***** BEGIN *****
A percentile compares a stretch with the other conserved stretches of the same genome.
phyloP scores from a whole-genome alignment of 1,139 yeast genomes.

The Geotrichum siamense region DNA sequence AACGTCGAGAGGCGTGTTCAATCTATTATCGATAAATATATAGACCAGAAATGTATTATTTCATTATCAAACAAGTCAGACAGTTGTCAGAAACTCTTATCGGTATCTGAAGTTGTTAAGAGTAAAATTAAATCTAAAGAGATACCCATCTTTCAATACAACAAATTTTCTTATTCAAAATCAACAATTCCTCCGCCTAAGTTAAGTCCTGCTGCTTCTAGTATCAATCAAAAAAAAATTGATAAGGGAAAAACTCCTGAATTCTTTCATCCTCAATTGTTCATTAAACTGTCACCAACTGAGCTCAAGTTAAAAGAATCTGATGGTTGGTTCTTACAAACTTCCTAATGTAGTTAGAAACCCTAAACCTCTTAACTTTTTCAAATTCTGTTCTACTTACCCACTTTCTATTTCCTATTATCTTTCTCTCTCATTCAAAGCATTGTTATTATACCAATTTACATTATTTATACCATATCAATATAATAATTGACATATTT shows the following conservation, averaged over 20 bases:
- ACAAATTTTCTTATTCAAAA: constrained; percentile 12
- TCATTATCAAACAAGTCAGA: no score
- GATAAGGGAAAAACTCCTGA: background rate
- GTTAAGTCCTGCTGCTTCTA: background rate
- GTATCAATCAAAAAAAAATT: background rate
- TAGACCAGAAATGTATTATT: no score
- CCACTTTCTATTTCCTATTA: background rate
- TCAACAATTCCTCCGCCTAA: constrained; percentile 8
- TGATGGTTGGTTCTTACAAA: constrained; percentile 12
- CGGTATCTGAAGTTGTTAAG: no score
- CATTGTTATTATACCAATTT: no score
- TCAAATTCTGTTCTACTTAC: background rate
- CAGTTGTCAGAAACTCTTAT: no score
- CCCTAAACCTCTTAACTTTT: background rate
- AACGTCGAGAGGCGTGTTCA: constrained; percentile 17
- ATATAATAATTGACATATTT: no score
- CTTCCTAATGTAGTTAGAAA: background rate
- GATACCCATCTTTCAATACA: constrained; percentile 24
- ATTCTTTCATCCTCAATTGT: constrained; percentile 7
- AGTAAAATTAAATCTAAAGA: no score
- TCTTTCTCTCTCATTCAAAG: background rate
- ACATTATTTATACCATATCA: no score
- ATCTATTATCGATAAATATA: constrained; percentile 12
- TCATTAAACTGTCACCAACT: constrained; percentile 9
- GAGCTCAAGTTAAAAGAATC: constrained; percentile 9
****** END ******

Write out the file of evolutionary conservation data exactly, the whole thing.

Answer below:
A percentile compares a stretch with the other conserved stretches of the same genome.
phyloP scores from a whole-genome alignment of 1,139 yeast genomes.

The Geotrichum siamense region DNA sequence AACGTCGAGAGGCGTGTTCAATCTATTATCGATAAATATATAGACCAGAAATGTATTATTTCATTATCAAACAAGTCAGACAGTTGTCAGAAACTCTTATCGGTATCTGAAGTTGTTAAGAGTAAAATTAAATCTAAAGAGATACCCATCTTTCAATACAACAAATTTTCTTATTCAAAATCAACAATTCCTCCGCCTAAGTTAAGTCCTGCTGCTTCTAGTATCAATCAAAAAAAAATTGATAAGGGAAAAACTCCTGAATTCTTTCATCCTCAATTGTTCATTAAACTGTCACCAACTGAGCTCAAGTTAAAAGAATCTGATGGTTGGTTCTTACAAACTTCCTAATGTAGTTAGAAACCCTAAACCTCTTAACTTTTTCAAATTCTGTTCTACTTACCCACTTTCTATTTCCTATTATCTTTCTCTCTCATTCAAAGCATTGTTATTATACCAATTTACATTATTTATACCATATCAATATAATAATTGACATATTT shows the following conservation, averaged over 20 bases:
- ACAAATTTTCTTATTCAAAA: constrained; percentile 12
- TCATTATCAAACAAGTCAGA: no score
- GATAAGGGAAAAACTCCTGA: background rate
- GTTAAGTCCTGCTGCTTCTA: background rate
- GTATCAATCAAAAAAAAATT: background rate
- TAGACCAGAAATGTATTATT: no score
- CCACTTTCTATTTCCTATTA: background rate
- TCAACAATTCCTCCGCCTAA: constrained; percentile 8
- TGATGGTTGGTTCTTACAAA: constrained; percentile 12
- CGGTATCTGAAGTTGTTAAG: no score
- CATTGTTATTATACCAATTT: no score
- TCAAATTCTGTTCTACTTAC: background rate
- CAGTTGTCAGAAACTCTTAT: no score
- CCCTAAACCTCTTAACTTTT: background rate
- AACGTCGAGAGGCGTGTTCA: constrained; percentile 17
- ATATAATAATTGACATATTT: no score
- CTTCCTAATGTAGTTAGAAA: background rate
- GATACCCATCTTTCAATACA: constrained; percentile 24
- ATTCTTTCATCCTCAATTGT: constrained; percentile 7
- AGTAAAATTAAATCTAAAGA: no score
- TCTTTCTCTCTCATTCAAAG: background rate
- ACATTATTTATACCATATCA: no score
- ATCTATTATCGATAAATATA: constrained; percentile 12
- TCATTAAACTGTCACCAACT: constrained; percentile 9
- GAGCTCAAGTTAAAAGAATC: constrained; percentile 9